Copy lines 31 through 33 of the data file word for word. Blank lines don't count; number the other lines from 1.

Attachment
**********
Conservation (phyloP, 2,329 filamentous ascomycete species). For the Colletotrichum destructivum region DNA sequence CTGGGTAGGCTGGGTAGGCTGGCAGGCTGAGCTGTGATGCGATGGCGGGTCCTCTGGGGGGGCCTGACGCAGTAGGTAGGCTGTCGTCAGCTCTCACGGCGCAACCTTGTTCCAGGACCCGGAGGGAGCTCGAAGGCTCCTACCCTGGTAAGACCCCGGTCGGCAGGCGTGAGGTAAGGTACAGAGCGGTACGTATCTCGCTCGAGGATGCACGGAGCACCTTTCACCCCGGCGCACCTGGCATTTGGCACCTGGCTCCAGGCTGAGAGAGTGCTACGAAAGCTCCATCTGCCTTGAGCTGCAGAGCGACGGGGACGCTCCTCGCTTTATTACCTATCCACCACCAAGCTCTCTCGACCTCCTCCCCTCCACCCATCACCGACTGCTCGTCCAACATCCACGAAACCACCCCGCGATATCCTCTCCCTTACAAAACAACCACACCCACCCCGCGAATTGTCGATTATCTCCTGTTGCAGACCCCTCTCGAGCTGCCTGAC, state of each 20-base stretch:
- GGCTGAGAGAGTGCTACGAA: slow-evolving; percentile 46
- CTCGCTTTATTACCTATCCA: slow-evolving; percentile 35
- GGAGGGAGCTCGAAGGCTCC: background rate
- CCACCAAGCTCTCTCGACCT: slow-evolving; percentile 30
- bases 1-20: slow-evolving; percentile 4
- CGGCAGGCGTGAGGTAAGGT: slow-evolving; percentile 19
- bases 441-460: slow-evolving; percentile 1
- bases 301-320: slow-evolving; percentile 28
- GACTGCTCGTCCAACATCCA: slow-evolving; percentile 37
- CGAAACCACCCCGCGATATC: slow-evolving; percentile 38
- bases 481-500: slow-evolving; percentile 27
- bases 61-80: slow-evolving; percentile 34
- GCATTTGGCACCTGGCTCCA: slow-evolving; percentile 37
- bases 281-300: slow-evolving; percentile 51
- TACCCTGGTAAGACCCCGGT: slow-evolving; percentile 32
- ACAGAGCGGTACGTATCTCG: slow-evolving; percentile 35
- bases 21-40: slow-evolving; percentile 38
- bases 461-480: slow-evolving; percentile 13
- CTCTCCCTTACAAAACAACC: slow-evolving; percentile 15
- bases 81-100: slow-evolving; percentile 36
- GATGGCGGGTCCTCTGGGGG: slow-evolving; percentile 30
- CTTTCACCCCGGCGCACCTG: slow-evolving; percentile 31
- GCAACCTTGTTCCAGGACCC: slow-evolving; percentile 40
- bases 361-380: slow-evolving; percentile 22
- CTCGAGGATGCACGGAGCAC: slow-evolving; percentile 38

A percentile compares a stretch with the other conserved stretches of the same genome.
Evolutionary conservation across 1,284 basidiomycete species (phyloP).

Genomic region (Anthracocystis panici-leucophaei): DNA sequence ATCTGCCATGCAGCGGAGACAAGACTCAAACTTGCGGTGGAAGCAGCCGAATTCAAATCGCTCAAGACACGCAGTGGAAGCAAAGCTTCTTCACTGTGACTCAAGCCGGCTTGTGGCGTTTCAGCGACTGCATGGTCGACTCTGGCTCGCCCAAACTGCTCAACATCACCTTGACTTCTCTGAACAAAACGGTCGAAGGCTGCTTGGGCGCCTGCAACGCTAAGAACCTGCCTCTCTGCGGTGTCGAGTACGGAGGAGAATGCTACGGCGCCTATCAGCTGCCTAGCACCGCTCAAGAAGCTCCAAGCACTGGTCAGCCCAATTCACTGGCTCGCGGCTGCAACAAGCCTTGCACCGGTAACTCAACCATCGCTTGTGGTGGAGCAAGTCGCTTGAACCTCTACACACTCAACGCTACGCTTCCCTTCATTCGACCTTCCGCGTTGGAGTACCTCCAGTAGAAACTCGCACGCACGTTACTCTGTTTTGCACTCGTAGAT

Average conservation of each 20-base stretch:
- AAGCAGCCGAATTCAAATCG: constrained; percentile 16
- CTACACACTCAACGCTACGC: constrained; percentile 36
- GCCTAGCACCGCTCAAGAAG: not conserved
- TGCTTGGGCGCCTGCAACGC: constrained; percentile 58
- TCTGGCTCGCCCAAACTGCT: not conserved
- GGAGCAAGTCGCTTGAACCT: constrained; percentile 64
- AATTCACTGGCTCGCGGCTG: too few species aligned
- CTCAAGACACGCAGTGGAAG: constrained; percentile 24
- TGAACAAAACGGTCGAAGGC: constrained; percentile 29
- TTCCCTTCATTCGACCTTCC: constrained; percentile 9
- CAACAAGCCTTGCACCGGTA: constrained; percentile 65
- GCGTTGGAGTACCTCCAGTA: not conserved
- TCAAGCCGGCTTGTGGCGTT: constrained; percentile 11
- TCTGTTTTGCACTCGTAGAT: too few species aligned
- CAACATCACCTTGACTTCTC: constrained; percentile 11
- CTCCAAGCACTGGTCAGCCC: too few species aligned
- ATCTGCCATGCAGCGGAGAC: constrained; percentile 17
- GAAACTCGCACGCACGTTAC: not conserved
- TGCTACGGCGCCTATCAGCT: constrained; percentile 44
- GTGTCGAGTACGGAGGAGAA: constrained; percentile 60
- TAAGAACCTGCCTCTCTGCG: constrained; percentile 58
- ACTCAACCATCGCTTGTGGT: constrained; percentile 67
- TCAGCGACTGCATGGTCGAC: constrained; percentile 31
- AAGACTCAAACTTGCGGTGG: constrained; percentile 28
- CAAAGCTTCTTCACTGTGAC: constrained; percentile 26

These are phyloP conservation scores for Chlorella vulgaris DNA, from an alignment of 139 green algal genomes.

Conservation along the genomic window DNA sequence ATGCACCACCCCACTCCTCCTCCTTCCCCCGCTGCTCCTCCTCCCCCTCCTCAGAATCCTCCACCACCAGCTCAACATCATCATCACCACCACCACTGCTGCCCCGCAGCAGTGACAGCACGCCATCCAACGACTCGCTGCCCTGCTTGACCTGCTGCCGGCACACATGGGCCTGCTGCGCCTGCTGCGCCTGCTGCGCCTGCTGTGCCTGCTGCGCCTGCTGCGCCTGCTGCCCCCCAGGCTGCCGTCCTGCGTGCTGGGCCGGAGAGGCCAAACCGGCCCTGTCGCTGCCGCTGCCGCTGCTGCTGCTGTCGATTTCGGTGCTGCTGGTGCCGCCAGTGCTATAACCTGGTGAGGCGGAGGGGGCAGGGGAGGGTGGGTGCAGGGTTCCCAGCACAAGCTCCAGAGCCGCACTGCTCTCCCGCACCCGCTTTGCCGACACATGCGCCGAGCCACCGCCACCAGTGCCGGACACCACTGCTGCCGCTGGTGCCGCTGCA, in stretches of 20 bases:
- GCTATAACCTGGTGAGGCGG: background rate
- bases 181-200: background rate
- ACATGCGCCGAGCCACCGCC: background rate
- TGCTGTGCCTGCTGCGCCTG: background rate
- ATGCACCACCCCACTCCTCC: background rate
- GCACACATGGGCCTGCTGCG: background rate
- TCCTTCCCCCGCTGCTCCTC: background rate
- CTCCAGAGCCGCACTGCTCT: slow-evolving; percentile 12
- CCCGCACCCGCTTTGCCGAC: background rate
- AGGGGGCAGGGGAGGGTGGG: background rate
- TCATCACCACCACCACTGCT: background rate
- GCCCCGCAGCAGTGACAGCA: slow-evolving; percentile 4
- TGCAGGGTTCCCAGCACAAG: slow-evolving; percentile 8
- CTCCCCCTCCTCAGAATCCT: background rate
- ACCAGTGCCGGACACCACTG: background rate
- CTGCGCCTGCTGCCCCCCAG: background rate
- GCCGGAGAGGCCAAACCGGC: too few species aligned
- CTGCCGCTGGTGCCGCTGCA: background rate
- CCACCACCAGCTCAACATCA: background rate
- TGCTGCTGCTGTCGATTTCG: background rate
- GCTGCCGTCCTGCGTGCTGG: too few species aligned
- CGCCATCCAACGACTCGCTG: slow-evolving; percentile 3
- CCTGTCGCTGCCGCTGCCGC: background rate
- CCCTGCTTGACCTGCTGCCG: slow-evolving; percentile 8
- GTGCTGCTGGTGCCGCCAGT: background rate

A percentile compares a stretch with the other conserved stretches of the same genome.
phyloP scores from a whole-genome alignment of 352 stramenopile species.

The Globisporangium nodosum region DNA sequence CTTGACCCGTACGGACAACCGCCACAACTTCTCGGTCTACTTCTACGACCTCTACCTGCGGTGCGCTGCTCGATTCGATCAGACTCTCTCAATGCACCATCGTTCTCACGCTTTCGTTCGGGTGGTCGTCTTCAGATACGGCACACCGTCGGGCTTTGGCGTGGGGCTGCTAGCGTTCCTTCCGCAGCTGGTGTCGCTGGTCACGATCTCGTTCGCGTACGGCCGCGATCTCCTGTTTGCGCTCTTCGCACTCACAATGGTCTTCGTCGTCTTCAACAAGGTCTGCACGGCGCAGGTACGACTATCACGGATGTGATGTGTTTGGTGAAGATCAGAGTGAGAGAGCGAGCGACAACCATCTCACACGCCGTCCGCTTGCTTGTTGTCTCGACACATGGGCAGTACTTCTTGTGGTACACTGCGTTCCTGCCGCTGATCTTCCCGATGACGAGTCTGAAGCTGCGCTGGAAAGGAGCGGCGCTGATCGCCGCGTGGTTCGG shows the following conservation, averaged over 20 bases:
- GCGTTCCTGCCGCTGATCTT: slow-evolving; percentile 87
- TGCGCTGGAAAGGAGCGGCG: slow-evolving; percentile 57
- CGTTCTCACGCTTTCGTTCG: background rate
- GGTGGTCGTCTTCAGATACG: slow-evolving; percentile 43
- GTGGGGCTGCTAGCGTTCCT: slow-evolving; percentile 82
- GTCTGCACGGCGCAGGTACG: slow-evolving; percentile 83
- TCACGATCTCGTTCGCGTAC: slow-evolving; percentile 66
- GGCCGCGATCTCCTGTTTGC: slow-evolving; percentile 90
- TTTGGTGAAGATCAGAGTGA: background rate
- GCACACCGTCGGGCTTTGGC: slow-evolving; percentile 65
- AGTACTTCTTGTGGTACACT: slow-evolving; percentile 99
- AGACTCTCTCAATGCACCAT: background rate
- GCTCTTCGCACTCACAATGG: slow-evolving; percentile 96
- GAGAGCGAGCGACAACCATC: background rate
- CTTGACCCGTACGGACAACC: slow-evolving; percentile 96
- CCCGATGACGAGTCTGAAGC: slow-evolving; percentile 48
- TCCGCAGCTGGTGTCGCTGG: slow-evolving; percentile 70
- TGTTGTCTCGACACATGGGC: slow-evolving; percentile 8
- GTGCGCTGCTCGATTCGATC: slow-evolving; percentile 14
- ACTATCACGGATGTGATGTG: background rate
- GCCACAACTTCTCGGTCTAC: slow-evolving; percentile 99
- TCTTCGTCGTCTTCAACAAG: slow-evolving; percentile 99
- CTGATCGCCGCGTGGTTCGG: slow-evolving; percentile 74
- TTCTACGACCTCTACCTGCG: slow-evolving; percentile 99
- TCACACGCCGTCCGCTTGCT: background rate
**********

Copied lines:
- AAGCAGCCGAATTCAAATCG: constrained; percentile 16
- CTACACACTCAACGCTACGC: constrained; percentile 36
- GCCTAGCACCGCTCAAGAAG: not conserved